Some managers will ask their midfielders and forwards to accept defensive duties. This can include asking them to drop back and help defend, but can also include pressuring the ball high up the pitch to create turnovers. To be effective, high pressure must be done as a team, following the pressure/cover/balance concept. The midfielders must join in. This style consumes a lot of a player’s energy, so it must be employed judiciously.
In most occasions, the defense will settle into their positions on the field and watch for the offense to develop, to show their intentions before attacking.
Some may call formations part of the tactical element of soccer. However, certain formations reveal certain strategic concepts about the way a manager would like to play, and the choice of a formation may reveal a team’s overall strategy. Are they defensive minded? Balanced? Risk-takers?
The classic English formation is considered balanced in the way it has been played over the years, but for the Italians in Serie A, the teams in their league were considered to emphasize defense. In this formation, there are four designated defenders, two central backs and two fullbacks, or outside backs. The midfielders play in a straight line and sit in their own half when the opposing team has the ball. So then, there are to always be at least 8 field players inside their half when the opposing team has the ball. The back four can clog the middle, with defensive midfielders dropping inside to cover if a defender has to go outside the box.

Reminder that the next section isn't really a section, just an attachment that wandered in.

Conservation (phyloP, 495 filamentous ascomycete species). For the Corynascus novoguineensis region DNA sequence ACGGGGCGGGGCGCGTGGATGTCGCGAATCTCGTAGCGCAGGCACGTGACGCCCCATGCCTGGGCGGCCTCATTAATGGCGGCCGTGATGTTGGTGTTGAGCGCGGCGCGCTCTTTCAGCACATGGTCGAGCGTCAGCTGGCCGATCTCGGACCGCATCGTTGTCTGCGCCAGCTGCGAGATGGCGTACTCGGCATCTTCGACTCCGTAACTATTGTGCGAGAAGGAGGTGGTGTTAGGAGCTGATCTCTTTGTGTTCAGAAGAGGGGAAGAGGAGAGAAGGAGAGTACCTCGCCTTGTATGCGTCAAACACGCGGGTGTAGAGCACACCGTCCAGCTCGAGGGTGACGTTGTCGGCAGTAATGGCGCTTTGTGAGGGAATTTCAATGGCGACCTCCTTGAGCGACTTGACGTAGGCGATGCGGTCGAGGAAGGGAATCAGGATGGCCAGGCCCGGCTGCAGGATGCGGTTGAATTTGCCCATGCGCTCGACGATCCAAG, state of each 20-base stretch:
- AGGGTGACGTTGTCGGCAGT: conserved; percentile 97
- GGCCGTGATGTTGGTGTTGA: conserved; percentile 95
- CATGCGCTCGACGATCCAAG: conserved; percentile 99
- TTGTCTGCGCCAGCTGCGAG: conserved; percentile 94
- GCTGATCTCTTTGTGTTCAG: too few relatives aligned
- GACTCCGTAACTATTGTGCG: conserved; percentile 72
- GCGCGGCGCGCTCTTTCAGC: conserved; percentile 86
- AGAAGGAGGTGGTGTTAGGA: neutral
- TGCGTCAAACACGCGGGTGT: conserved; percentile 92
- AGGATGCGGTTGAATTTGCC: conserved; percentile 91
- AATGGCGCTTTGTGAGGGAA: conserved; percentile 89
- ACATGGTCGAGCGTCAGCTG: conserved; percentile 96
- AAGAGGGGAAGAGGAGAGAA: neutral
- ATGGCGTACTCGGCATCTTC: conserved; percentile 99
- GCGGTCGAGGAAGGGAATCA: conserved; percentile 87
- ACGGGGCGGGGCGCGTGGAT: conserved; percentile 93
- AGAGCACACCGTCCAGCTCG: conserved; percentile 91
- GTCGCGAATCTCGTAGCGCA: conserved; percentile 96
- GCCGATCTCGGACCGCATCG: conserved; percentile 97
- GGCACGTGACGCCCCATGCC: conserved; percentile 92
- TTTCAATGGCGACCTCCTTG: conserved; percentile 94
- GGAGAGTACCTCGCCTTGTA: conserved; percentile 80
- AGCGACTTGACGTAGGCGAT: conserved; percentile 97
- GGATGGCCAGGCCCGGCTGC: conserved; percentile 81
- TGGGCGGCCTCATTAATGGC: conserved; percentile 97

One of the popular modern favorites in professional football, one could say this is now the classic English formation, with an eye on the modern game. The midfielders play an important role as defenders as many coaches who employ the formation ask the midfielders to apply pressure to the ball high up the pitch to create turnovers, and the turnovers then create opportunities for offense. Zonal marking is important to this formation.
If the 4-4-2 is the traditional favorite, the 4-2-3-1 is the intellectual’s choice of a defensive minded strategist looking for some balance and flexibility. The two defensive midfielders protect the back four, and if they drop in, the outside backs can join in on the offense. You’ll still have 8 in your own half when defending. Like the 4-3-3, pressing the ball high up the pitch can create turnovers.